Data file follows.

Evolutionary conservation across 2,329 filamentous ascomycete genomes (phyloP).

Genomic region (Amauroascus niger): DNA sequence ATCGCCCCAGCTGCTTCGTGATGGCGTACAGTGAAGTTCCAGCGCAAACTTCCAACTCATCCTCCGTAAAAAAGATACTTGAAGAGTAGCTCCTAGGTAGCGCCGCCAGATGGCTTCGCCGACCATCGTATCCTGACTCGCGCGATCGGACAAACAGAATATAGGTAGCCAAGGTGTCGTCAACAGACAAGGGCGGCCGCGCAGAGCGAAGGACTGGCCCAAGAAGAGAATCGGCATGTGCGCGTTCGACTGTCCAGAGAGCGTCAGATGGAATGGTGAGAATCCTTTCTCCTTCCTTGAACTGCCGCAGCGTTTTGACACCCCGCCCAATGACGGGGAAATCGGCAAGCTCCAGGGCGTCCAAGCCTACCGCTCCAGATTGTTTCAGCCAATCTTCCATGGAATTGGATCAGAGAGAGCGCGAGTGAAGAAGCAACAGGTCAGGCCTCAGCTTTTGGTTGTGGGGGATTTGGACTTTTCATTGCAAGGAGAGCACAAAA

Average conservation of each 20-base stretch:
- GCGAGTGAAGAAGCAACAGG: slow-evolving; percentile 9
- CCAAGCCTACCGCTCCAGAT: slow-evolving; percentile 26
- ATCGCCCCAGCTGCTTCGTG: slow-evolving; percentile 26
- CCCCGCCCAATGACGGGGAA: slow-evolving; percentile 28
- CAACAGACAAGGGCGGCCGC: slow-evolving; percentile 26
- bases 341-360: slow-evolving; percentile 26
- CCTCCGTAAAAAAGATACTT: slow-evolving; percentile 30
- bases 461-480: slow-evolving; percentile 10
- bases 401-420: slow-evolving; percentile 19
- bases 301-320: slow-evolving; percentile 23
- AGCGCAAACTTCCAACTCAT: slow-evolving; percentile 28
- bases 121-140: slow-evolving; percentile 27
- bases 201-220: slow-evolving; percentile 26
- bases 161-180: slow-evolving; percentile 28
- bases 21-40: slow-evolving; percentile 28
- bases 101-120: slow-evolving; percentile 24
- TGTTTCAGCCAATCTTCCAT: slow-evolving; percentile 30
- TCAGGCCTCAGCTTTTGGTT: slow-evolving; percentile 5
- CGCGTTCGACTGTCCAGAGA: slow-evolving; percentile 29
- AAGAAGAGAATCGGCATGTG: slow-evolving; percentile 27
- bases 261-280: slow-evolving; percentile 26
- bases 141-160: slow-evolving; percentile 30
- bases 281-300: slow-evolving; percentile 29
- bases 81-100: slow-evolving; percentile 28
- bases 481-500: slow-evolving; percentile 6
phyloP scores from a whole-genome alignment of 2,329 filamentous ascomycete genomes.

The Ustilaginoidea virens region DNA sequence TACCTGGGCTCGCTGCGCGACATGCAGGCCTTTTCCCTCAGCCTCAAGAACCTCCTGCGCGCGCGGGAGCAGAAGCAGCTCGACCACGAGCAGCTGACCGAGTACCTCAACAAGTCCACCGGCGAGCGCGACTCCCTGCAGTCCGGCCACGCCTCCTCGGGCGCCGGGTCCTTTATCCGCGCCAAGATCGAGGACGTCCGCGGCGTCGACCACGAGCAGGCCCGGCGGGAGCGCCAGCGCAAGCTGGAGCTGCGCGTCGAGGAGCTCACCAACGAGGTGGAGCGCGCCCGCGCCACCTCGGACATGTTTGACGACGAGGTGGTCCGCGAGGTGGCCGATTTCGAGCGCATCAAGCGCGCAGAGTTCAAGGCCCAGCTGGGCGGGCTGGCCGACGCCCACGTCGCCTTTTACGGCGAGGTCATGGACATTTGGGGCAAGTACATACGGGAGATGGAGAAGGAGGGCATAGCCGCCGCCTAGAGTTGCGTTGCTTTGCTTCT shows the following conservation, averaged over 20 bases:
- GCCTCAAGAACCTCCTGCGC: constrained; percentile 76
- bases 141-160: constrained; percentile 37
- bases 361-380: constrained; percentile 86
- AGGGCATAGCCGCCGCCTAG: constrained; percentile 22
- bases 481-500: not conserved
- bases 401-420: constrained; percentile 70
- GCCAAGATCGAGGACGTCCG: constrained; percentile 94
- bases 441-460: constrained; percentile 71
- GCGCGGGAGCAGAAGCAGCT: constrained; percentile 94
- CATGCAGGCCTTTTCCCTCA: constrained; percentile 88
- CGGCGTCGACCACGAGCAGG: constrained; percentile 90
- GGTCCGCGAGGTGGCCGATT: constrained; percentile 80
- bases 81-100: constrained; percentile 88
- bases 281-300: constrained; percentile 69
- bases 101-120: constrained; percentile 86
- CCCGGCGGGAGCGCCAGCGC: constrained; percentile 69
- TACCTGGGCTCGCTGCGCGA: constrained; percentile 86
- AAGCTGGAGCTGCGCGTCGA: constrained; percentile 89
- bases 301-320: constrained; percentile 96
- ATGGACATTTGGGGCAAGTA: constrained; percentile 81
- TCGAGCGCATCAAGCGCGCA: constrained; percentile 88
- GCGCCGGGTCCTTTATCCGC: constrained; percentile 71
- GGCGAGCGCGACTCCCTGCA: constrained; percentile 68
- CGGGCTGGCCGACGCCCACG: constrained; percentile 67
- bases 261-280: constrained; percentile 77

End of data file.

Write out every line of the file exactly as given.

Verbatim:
Evolutionary conservation across 2,329 filamentous ascomycete genomes (phyloP).

Genomic region (Amauroascus niger): DNA sequence ATCGCCCCAGCTGCTTCGTGATGGCGTACAGTGAAGTTCCAGCGCAAACTTCCAACTCATCCTCCGTAAAAAAGATACTTGAAGAGTAGCTCCTAGGTAGCGCCGCCAGATGGCTTCGCCGACCATCGTATCCTGACTCGCGCGATCGGACAAACAGAATATAGGTAGCCAAGGTGTCGTCAACAGACAAGGGCGGCCGCGCAGAGCGAAGGACTGGCCCAAGAAGAGAATCGGCATGTGCGCGTTCGACTGTCCAGAGAGCGTCAGATGGAATGGTGAGAATCCTTTCTCCTTCCTTGAACTGCCGCAGCGTTTTGACACCCCGCCCAATGACGGGGAAATCGGCAAGCTCCAGGGCGTCCAAGCCTACCGCTCCAGATTGTTTCAGCCAATCTTCCATGGAATTGGATCAGAGAGAGCGCGAGTGAAGAAGCAACAGGTCAGGCCTCAGCTTTTGGTTGTGGGGGATTTGGACTTTTCATTGCAAGGAGAGCACAAAA

Average conservation of each 20-base stretch:
- GCGAGTGAAGAAGCAACAGG: slow-evolving; percentile 9
- CCAAGCCTACCGCTCCAGAT: slow-evolving; percentile 26
- ATCGCCCCAGCTGCTTCGTG: slow-evolving; percentile 26
- CCCCGCCCAATGACGGGGAA: slow-evolving; percentile 28
- CAACAGACAAGGGCGGCCGC: slow-evolving; percentile 26
- bases 341-360: slow-evolving; percentile 26
- CCTCCGTAAAAAAGATACTT: slow-evolving; percentile 30
- bases 461-480: slow-evolving; percentile 10
- bases 401-420: slow-evolving; percentile 19
- bases 301-320: slow-evolving; percentile 23
- AGCGCAAACTTCCAACTCAT: slow-evolving; percentile 28
- bases 121-140: slow-evolving; percentile 27
- bases 201-220: slow-evolving; percentile 26
- bases 161-180: slow-evolving; percentile 28
- bases 21-40: slow-evolving; percentile 28
- bases 101-120: slow-evolving; percentile 24
- TGTTTCAGCCAATCTTCCAT: slow-evolving; percentile 30
- TCAGGCCTCAGCTTTTGGTT: slow-evolving; percentile 5
- CGCGTTCGACTGTCCAGAGA: slow-evolving; percentile 29
- AAGAAGAGAATCGGCATGTG: slow-evolving; percentile 27
- bases 261-280: slow-evolving; percentile 26
- bases 141-160: slow-evolving; percentile 30
- bases 281-300: slow-evolving; percentile 29
- bases 81-100: slow-evolving; percentile 28
- bases 481-500: slow-evolving; percentile 6
phyloP scores from a whole-genome alignment of 2,329 filamentous ascomycete genomes.

The Ustilaginoidea virens region DNA sequence TACCTGGGCTCGCTGCGCGACATGCAGGCCTTTTCCCTCAGCCTCAAGAACCTCCTGCGCGCGCGGGAGCAGAAGCAGCTCGACCACGAGCAGCTGACCGAGTACCTCAACAAGTCCACCGGCGAGCGCGACTCCCTGCAGTCCGGCCACGCCTCCTCGGGCGCCGGGTCCTTTATCCGCGCCAAGATCGAGGACGTCCGCGGCGTCGACCACGAGCAGGCCCGGCGGGAGCGCCAGCGCAAGCTGGAGCTGCGCGTCGAGGAGCTCACCAACGAGGTGGAGCGCGCCCGCGCCACCTCGGACATGTTTGACGACGAGGTGGTCCGCGAGGTGGCCGATTTCGAGCGCATCAAGCGCGCAGAGTTCAAGGCCCAGCTGGGCGGGCTGGCCGACGCCCACGTCGCCTTTTACGGCGAGGTCATGGACATTTGGGGCAAGTACATACGGGAGATGGAGAAGGAGGGCATAGCCGCCGCCTAGAGTTGCGTTGCTTTGCTTCT shows the following conservation, averaged over 20 bases:
- GCCTCAAGAACCTCCTGCGC: constrained; percentile 76
- bases 141-160: constrained; percentile 37
- bases 361-380: constrained; percentile 86
- AGGGCATAGCCGCCGCCTAG: constrained; percentile 22
- bases 481-500: not conserved
- bases 401-420: constrained; percentile 70
- GCCAAGATCGAGGACGTCCG: constrained; percentile 94
- bases 441-460: constrained; percentile 71
- GCGCGGGAGCAGAAGCAGCT: constrained; percentile 94
- CATGCAGGCCTTTTCCCTCA: constrained; percentile 88
- CGGCGTCGACCACGAGCAGG: constrained; percentile 90
- GGTCCGCGAGGTGGCCGATT: constrained; percentile 80
- bases 81-100: constrained; percentile 88
- bases 281-300: constrained; percentile 69
- bases 101-120: constrained; percentile 86
- CCCGGCGGGAGCGCCAGCGC: constrained; percentile 69
- TACCTGGGCTCGCTGCGCGA: constrained; percentile 86
- AAGCTGGAGCTGCGCGTCGA: constrained; percentile 89
- bases 301-320: constrained; percentile 96
- ATGGACATTTGGGGCAAGTA: constrained; percentile 81
- TCGAGCGCATCAAGCGCGCA: constrained; percentile 88
- GCGCCGGGTCCTTTATCCGC: constrained; percentile 71
- GGCGAGCGCGACTCCCTGCA: constrained; percentile 68
- CGGGCTGGCCGACGCCCACG: constrained; percentile 67
- bases 261-280: constrained; percentile 77